CENTENNIAL, Colo. (AP) – The courtroom battle over what evidence can be used against Aurora theater shooting defendant James Holmes has grown heated, with a defense lawyer aggressively questioning police officers about why Holmes was not allowed to see an attorney for hours after his arrest.
Holmes pleaded not guilty by reason of insanity in the July 2012 attack, which killed 12 people and injured 70 others. In pretrial hearings this month, prosecutors and defense lawyers are arguing over any bit of evidence that might help make the case that Holmes was or wasn’t sane.
On Friday, they will debate Holmes’ email records. Thursday, they skirmished over statements Holmes made to police about the bombs found in his apartment.
Some of those statements could be used by prosecutors to undermine Holmes’ insanity defense, said Dan Recht, a longtime Denver lawyer not involved in the Holmes case.
“It’s the prosecution’s view that those statements show a degree of forethought and a degree of articulateness that are indications of a sane person and not an insane person,” Recht said.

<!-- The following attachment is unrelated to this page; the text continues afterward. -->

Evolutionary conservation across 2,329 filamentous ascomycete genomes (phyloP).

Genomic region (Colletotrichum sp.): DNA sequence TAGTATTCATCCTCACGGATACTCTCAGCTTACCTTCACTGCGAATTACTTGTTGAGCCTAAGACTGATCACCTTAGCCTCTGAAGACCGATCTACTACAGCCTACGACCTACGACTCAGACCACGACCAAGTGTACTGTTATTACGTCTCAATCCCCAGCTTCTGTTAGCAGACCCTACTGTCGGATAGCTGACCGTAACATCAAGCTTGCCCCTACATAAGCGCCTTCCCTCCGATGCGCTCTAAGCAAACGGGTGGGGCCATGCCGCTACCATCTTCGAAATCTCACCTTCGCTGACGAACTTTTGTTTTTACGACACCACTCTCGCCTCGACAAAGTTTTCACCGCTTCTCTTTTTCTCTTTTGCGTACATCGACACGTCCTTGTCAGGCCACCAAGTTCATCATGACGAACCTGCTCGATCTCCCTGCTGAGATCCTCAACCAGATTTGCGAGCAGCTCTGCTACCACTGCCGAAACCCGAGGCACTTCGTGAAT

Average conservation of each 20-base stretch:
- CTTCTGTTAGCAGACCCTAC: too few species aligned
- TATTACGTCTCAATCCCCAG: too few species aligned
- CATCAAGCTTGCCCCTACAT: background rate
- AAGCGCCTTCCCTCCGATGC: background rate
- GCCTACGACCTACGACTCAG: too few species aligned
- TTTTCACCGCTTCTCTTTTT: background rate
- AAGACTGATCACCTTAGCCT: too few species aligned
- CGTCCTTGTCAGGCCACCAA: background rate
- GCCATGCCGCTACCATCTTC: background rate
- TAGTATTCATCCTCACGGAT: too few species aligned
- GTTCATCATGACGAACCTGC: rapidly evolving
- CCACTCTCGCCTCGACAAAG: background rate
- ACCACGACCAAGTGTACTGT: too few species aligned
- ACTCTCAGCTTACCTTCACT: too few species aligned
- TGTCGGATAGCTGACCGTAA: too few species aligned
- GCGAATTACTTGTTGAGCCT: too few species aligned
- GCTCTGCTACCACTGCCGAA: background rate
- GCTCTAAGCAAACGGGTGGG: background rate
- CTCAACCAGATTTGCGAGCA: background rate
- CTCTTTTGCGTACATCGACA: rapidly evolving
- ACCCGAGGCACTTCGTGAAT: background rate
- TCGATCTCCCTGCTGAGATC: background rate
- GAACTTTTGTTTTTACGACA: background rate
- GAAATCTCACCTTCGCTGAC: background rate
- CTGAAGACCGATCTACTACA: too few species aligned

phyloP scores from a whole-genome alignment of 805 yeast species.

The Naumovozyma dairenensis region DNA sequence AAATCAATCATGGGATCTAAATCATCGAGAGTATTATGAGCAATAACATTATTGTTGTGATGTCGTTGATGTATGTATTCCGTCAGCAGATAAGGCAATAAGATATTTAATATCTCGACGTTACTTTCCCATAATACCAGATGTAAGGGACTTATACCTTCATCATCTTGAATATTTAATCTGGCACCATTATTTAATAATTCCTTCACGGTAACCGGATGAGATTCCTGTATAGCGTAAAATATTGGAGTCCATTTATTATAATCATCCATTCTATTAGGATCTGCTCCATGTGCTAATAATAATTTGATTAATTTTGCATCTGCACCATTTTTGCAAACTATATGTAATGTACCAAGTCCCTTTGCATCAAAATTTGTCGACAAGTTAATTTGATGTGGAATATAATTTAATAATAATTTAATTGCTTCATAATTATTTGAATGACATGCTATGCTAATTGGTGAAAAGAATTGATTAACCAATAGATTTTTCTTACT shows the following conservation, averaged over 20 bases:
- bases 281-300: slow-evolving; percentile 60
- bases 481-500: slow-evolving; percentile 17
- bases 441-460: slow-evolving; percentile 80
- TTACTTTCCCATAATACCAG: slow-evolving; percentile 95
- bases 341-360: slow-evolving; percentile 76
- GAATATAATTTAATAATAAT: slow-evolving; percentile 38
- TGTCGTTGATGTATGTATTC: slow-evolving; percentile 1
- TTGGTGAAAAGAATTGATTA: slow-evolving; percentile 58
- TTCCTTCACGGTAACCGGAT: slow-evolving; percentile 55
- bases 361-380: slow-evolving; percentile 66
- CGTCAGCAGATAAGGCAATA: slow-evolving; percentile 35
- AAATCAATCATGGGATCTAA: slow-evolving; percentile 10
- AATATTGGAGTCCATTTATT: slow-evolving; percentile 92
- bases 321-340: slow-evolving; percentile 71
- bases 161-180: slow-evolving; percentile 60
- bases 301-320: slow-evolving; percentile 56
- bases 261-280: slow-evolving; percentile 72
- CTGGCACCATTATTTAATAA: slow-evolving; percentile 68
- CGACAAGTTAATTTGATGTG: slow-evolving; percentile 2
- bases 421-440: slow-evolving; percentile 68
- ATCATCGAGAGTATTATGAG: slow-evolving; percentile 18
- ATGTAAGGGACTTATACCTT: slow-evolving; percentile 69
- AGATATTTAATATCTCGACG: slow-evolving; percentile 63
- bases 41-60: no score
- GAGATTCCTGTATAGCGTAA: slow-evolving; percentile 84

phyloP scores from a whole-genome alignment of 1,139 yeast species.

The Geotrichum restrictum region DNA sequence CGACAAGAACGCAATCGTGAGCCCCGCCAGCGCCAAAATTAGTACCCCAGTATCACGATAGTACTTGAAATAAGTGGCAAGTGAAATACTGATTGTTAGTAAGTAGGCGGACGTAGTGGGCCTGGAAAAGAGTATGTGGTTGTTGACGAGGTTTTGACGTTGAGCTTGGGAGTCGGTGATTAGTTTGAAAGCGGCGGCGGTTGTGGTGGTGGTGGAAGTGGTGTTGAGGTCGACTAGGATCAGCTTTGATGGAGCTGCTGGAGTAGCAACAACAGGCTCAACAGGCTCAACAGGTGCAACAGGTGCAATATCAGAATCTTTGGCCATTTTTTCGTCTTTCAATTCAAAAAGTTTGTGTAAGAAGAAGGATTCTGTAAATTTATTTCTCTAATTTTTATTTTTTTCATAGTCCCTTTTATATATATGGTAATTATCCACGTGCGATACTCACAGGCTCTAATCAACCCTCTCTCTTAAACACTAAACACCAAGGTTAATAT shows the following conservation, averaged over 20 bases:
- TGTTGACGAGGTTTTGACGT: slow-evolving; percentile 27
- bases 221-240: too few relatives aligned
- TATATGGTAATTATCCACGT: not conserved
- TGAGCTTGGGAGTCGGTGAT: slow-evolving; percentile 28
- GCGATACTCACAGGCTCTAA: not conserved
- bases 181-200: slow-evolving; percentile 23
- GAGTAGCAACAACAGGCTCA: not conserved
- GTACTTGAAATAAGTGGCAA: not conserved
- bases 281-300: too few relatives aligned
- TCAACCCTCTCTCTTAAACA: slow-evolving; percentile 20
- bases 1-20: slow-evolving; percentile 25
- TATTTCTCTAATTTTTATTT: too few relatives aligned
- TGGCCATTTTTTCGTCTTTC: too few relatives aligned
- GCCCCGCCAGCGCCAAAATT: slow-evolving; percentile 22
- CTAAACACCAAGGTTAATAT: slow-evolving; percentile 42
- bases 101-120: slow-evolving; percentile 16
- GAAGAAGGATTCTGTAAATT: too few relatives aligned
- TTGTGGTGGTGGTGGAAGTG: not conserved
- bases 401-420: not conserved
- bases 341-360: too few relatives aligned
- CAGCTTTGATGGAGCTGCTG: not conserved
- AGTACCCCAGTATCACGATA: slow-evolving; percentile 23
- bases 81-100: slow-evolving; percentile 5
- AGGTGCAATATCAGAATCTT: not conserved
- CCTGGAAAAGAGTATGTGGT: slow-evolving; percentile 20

Police questioned Holmes about the bombs after he had asked for a lawyer but before he was allowed to see one.
The defense argues the delay in letting Holmes see a lawyer violated his constitutional rights. Prosecutors said the questions about the explosives were legal because lives were in danger and police needed to know how to defuse the bombs.
Defense attorney Tamara Brady aimed pointed questions at law enforcement officers Thursday, her voice sometimes rising. She said they made Holmes wait more than 13 hours to see a lawyer even though they knew two attorneys were waiting to see him.
Arapahoe County Judge Carlos A. Samour Jr. hasn’t said when he will rule on the whether Holmes’ statements can be used.
Even if he excludes the statements, prosecutors still have a strong case, legal analysts say. Holmes’ attorneys have acknowledged he was the shooter, but they say he was in the midst of a psychotic episode.
Holmes’ trial is scheduled to start in February. Prosecutors are seeking the death penalty.
By DAN ELLIOTT, Associated Press
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